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‘Guardian angel:’ Bullet grazed teen’s chin, hit shoulder in Kansas City mass shooting

Mireya Nelson was ready to run.

The 15-year-old could not see the shooter. But she heard the gunfire. And then she felt the strike as she fell backward.

She looked at her hands and saw blood. She crawled toward safety, waiting for someone to help her, as the bullet left a graze wound across her chin and a hole in her shoulder.

Her best friend, Samantha Lickteig, joined her near a tree, lay her head on Mireya and cried. People were running, others stopped to record with their phones.

She was tended to by law enforcement in SWAT-style uniforms, she said, and other rally-goers, including a stranger who was wearing a Chiefs jersey.

Mireya fought to stay awake.

“That was my main thing,” Mireya, one of the gunshot victims in the shooting at the Kansas City Chiefs rally, told The Star on Wednesday. “I couldn’t let myself fall asleep or anything while I was laying on that ground.”

Mireya Nelson, 15, of Belton, Missouri, was shot during the Chiefs Super Bowl Rally last week at Union Station. She stopped by the memorial for the shooting victims in the parking lot of Union Station on Wednesday, Feb. 21, 2024, on her way to a doctor’s appointment at Children’s Mercy Hospital. Mireya sustained a gunshot would through her jaw which traveled into her shoulder. Tammy Ljungblad/tljungblad@kcstar.com

One week after a citywide Super Bowl victory celebration ended with 25 people shot, the two teenage girls made a stop at the memorial set up at Union Station in honor of the victims.

This time they were joined by their mothers. Both felt uncomfortable revisiting the place where chaos had erupted only a few days ago.

Samantha, Mireya’s best friend, said of the experience: “It was just scary.”

“I mean, I can’t even believe that it happened. But I’m glad she’s OK,” said Samantha, also 15 and a student at Belton High School.

“I don’t really like being here.”

The shooting outside Union Station unfolded Feb. 14 as the Chiefs rally was wrapping up and fans were beginning to walk away. Many nearest the gunfire scrambled for cover or ran to escape, leading to at least 14 other injuries not caused by bullets.

After gunfire broke out at the Kansas City Chiefs Super Bowl rally on Wednesday, Feb. 14, 2024, fans took cover and other fled the area around Union Station. One person was killed by gunfire and twenty-two others were shot and wounded, some critically. Tammy Ljungblad/tljungblad@kcstar.com
After gunfire broke out at the Kansas City Chiefs Super Bowl rally on Wednesday, Feb. 14, 2024, fans took cover and other fled the area around Union Station. One person was killed by gunfire and twenty-two others were shot and wounded, some critically. Tammy Ljungblad/tljungblad@kcstar.com

Among those shot were two young men now accused of murder in the death of Lisa Lopez-Galvan, a 43-year-old bystander and the sole person killed. Police said the shooting started with an argument that involved the two men and two juveniles who now face criminal charges.

Jackson County prosecutors have charged Lyndell Mays, 23, of Raytown, with second-degree felony murder. Also facing a murder charge is 18-year-old Dominic Miller.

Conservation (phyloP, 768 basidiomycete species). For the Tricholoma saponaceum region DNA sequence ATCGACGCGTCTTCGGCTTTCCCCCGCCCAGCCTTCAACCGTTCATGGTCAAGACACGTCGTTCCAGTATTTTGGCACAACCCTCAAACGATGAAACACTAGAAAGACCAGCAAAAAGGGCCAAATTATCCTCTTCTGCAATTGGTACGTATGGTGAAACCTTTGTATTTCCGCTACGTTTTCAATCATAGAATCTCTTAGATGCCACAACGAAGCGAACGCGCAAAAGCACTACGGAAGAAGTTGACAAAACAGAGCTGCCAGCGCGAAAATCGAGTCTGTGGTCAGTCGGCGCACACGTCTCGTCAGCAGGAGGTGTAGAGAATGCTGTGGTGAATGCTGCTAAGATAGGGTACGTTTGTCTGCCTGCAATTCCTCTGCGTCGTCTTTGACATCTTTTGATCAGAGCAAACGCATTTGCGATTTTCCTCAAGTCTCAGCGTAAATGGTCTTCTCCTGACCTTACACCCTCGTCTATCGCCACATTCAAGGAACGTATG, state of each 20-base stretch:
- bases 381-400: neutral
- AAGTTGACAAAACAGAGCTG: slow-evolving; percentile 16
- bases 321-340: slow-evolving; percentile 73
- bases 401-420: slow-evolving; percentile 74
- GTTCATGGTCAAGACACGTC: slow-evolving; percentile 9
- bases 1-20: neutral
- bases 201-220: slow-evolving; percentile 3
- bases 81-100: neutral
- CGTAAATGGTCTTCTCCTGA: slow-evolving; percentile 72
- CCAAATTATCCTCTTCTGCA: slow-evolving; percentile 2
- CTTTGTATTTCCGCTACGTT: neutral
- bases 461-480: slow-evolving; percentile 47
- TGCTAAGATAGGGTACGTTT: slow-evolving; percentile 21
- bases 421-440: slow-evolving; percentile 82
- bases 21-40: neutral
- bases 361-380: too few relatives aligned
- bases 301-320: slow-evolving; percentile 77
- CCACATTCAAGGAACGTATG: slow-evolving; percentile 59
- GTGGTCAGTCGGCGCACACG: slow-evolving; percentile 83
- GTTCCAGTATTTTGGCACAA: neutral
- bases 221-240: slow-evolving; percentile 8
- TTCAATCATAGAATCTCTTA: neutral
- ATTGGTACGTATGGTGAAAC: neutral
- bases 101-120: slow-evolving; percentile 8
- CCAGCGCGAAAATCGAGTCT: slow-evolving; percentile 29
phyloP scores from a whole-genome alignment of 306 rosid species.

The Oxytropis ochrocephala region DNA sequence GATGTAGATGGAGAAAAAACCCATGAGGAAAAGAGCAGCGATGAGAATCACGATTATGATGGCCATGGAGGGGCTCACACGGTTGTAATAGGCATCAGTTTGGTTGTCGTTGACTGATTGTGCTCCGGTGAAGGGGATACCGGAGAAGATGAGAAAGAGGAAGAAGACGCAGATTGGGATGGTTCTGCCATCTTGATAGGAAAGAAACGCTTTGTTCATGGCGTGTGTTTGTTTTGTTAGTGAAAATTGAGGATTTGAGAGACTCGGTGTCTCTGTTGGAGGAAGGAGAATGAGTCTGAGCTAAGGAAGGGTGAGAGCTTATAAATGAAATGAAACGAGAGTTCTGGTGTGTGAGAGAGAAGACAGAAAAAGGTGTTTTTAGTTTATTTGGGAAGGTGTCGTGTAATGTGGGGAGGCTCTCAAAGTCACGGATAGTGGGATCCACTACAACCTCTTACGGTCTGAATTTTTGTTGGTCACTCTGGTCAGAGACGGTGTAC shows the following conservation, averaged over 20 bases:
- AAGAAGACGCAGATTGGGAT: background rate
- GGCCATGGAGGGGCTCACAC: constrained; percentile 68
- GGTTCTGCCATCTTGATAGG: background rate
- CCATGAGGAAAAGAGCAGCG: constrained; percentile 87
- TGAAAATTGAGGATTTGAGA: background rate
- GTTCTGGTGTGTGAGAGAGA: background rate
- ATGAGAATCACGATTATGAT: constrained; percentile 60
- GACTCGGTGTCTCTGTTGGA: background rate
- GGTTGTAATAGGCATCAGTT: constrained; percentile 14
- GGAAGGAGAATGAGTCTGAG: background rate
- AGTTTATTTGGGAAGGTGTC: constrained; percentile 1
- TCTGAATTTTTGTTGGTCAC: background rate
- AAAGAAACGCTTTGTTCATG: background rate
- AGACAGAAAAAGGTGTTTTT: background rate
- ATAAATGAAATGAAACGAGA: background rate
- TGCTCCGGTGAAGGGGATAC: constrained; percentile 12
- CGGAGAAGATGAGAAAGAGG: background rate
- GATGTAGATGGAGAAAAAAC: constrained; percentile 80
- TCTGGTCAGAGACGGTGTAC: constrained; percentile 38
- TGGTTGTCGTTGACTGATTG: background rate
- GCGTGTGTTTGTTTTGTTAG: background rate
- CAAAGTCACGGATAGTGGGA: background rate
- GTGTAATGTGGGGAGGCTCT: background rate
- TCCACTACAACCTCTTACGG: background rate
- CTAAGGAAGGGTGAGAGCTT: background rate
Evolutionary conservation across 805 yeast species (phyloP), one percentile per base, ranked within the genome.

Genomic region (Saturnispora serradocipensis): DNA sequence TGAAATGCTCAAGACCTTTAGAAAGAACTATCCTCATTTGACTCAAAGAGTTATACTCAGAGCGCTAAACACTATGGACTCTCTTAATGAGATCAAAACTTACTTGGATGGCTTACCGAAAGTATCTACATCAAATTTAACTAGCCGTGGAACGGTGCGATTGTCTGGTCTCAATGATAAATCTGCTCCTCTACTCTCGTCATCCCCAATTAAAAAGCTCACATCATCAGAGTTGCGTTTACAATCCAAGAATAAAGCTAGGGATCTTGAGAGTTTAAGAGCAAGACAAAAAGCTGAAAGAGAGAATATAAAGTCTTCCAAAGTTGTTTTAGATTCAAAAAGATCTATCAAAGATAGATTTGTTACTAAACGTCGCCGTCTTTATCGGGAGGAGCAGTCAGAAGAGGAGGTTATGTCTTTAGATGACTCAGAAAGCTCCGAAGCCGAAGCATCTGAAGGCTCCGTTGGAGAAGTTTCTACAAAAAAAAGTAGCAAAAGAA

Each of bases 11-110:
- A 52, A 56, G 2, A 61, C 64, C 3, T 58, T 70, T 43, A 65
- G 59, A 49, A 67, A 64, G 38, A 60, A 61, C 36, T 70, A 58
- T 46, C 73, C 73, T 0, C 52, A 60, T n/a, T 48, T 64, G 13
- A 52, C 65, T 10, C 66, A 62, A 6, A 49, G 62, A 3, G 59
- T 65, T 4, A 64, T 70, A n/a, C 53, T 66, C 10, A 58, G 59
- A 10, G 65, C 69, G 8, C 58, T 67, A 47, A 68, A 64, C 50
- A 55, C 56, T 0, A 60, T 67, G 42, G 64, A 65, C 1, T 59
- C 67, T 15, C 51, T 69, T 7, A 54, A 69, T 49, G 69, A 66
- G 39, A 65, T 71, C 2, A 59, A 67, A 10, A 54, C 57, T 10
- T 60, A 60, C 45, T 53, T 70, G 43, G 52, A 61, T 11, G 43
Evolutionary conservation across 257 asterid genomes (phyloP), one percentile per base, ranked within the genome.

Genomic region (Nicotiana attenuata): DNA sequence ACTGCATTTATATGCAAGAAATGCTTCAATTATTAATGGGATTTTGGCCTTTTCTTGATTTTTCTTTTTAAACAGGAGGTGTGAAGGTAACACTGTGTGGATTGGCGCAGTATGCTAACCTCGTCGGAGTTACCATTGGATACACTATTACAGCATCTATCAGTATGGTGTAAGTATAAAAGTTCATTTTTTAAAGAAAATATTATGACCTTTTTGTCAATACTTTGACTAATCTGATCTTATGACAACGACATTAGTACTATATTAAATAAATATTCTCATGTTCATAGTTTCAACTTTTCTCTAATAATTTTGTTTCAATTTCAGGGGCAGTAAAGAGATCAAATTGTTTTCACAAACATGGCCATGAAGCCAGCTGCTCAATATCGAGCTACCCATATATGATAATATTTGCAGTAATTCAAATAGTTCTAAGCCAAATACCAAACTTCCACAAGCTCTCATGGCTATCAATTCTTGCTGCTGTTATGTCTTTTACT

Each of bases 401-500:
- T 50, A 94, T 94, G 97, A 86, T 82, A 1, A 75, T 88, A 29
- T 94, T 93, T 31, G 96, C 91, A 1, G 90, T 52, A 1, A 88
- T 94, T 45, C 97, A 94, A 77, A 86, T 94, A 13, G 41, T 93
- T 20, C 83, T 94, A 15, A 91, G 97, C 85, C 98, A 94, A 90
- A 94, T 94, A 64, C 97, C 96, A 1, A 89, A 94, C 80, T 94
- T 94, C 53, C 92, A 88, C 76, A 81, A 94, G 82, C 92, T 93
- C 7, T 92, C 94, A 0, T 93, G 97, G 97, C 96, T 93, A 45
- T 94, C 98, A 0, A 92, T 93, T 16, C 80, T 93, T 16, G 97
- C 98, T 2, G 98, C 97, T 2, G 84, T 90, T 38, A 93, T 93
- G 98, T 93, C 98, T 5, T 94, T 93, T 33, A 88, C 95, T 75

Prosecutor Jean Peters Baker said Tuesday the shooting stemmed from a dispute between people who were apparently unacquainted prior to an encounter at the rally. A probable cause affidavit filed in support of criminal charges referenced two groups of armed males who argued over “why they were staring at each other.”

Mays is accused of shooting his gun first. Miller allegedly fired the bullet that fatally struck Lopez-Galvan, a Johnson County mother of two and popular disc jockey.

Further details of the alleged involvement by the two juveniles have been withheld by authorities. Both face “gun related” and resisting arrest charges, according to a statement Friday from the family court division of Jackson County Circuit Court.

On Wednesday, Mireya was on her way to an afternoon appointment at Children’s Mercy Hospital in Kansas City to have her stitches removed. Next week, she has an appointment with an orthopedic surgeon for her shoulder, said Erika Nelson, Mireya’s mother.

“There’s a lot. It’s going to be a process for more than two years, what I’m told,” said Nelson, adding that there are still bullet fragments in her daughter’s shoulder.

And that’s accounting only for her daughter’s physical injuries, said Nelson, who referenced the damage the shooting may have on her mental health.

“I’m furious,” Nelson said, adding: “The gun laws in Missouri are horrible.”

Nelson was at work when she received a phone call from her daughter’s friend saying she had been shot. She was in disbelief.

In the days since, Nelson has come to regret letting her daughter go to the rally with friends — where they should’ve been safe — on “the one year that I’m not there to protect her.”

“I’m emotionally drained. But I have a good support system. And I want her to know that she’s got a good support system,” Nelson said.

“She had a guardian angel over her. And she’s alive. ‘Cause it could’ve went two different ways. Hit the heart, or further up. And I’m happy my baby’s here.”

Mireya Nelson, 15, of Belton, Missouri, was shot during the Chiefs Super Bowl Rally last week at Union Station. She stopped by the memorial for the shooting victims in the parking lot of Union Station on Wednesday, Feb. 21, 2024, on her way to a doctor’s appointment at Children’s Mercy Hospital. Tammy Ljungblad/tljungblad@kcstar.com
Mireya Nelson, 15, of Belton, Missouri, was shot during the Chiefs Super Bowl Rally last week at Union Station. She stopped by the memorial for the shooting victims in the parking lot of Union Station on Wednesday, Feb. 21, 2024, on her way to a doctor’s appointment at Children’s Mercy Hospital. Tammy Ljungblad/tljungblad@kcstar.com